Photo by ASHLI BARRETT/Advocate Staff

Cooper snags another buckle from Ponoka

When it comes to roping calves, the Cooper boys are in a league of their own. Maybe it’s the fact that they were swinging a loop since they were toddlers, or that their father Roy was a eight time World Champion, or that roping in Texas is as much a passion as hockey in Canada. But whatever the reason, there’s no arguing with the results. The talents of two of the three brothers took them all the way to the Showdown round at the 78th Annual Ponoka Stampede.

When it comes to roping calves, the Cooper boys are in a league of their own. Maybe it’s the fact that they were swinging a loop since they were toddlers, or that their father Roy was a eight time World Champion, or that roping in Texas is as much a passion as hockey in Canada.

But whatever the reason, there’s no arguing with the results. The talents of two of the three brothers took them all the way to the Showdown round at the 78th Annual Ponoka Stampede. And the speed of the youngest, Tuf, took him to his second Ponoka buckle.

Tuf Cooper roped his calf right out of the long score run, and with his trademark smooth hands, got the job done in 7.3 seconds, while older brother Clif finished second in 8.2.

“I’d run that calf earlier in the second run,” explained Tuf. “I was 7.8 on him, and I knew I could either be fast on him, or go make a smooth run if I needed to. He took a step right, which is right in my office, and took my first good shot right out in front of me. I kept him standing and went and made a smooth run on the ground.”

“Roping is all about position. If you position your body in the right place, it doesn’t matter where the calf is, you have a good chance of catching.”

The increased purse at Ponoka in the Showdown round means the 24-year-old snags at take of $14,924, which is a lot more than he got with his Ponoka win back in 2010.

“Wow. How about that? Thank you Lord, and thank you Ponoka Stampede! That’s good confidence, starting the fourth of July run off. My horses are great, and I’m ready to come back for Calgary.”

But there’s no time for celebrating since Cooper and his brother-in-law Trevor Brazile had to rope at 8 am this morning in Window Rock, AZ, and at Prescott tonight. Then it’s quick stops in St. Paul, OR and Cody, WY, Calgary and then Livingston, MT, thanks to jet travel and well-coordinated horse trailer drivers.

The only Canadians to ride away with Ponoka titles this year are another brother set. Justin and Brett McCarroll of Camrose roped their Showdown steer in 6.4 seconds, to snag the team roping title. It’s the third one for Brett, but the first for Justin. The win gives them $8145 apiece.

“We roped together for about five years, and then had some changes for a few years. But now we’re back roping together and it feels like old times, I guess,” commented Brett.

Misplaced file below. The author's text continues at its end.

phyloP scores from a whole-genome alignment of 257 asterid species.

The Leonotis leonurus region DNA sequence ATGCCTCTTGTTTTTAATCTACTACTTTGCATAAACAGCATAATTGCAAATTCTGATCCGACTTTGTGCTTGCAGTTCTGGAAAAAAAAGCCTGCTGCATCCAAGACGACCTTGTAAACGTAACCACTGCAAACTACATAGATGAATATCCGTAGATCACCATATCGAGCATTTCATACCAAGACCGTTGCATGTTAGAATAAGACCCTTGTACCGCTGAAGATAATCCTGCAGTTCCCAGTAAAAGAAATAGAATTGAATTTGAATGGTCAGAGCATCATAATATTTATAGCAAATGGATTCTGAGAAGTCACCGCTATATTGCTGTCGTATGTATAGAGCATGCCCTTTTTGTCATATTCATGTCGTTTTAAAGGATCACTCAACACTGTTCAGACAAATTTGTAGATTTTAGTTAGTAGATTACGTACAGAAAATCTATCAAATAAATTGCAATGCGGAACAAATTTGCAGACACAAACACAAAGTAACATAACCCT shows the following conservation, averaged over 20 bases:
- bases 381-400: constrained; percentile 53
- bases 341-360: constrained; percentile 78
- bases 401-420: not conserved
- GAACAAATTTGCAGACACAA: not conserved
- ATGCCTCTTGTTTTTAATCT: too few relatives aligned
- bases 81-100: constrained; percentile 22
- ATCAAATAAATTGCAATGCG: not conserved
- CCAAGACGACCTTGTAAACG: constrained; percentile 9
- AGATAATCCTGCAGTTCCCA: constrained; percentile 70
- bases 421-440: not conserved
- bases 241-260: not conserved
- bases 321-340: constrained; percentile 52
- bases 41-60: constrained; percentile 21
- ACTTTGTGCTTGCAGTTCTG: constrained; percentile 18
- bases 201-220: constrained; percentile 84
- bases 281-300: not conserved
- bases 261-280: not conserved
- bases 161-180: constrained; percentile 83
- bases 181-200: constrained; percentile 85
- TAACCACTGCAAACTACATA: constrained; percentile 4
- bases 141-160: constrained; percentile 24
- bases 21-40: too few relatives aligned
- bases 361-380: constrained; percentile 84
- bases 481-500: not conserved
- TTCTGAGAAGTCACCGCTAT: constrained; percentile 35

“We didn’t have a whole lot won coming into this weekend, so it certainly takes some pressure off. It’s nice to win at the big ones. This would be the biggest cheque we’ve won together.”

Taos Muncy rode Calgary Stampede’s Timely Delivery to the Ponoka saddle bronc honors, with an 88.25 point performance.

“I’ve been real lucky drawing those horses. If you have a good horse, it makes it a lot easier,” said the two-time World Champion, from New Mexico. “I felt like I was out of control the whole ride, but what a great horse. I’ve been on that horse before, and he about bucked me off. Today, it felt a little bit better.”

Muncy takes home a big $17,912 Ponoka haul.

“I just love rodeoing. I’m real thankful this is what I get to do, and I’ve got to enjoy it while I can. I’m having a real blessed year. I’m real excited to start the fourth like this.”

The bareback riding buckle and jacket from Ponoka went to the man with the midas touch in that event these days, Kaycee Field. He rode Mucho Dinero to 87.75 in the Showdown, for a whopping $18,470, and his first Ponoka title.

Nebraska’s Dru Melvin was another first time winner at the Stampede, claiming victory in the steer wrestling with a 4.1 second run, for $14,894. Florida’s Kaley Bass sped her horse Cowboy around the barrel pattern in the fastest time of the week, 17.156 seconds, to win the Ponoka championship and $14,686.

Texan Cody Teel was at his first Canadian rodeo but the 2012 World Champion bull rider turned the trip into a good one. He rode True Blood to an 88.5, and as the only finalist to make the whistle, he earned the full $15,000 bonus, to go with his earlier $6100.

Winning his first ever $50,000 Tommy Dorchester Dash for Cash was Kurt Bensmiller with his AIC Construction outfit, with a time of 1:12:51.

“The horses didn’t really kick in off the start, but I really closed ground coming down the lane, around the third and fourth turn, so I was happy with them,” commented Bensmiller.

“There’s two Stanley Cups (in wagon racing). There’s this one and Calgary in a week. This is an amazing feeling to come here with this many people. It’s a great place.”

Kirk Sutherland actually crossed the line first, but three seconds of outrider penalties cost him the Ponoka title.

The $10,000 All Pro Canadian pony chuckwagon Dash for Cash went to Dale Young and his Calgary Flames Ambassador wagon for a time of 1:11:49.

Bowden’s Ky Marshall won the All Around honors at Ponoka, while Steven Dent took the High Point championship. This year’s attendance at the Ponoka Stampede was 79,025, up from last year.

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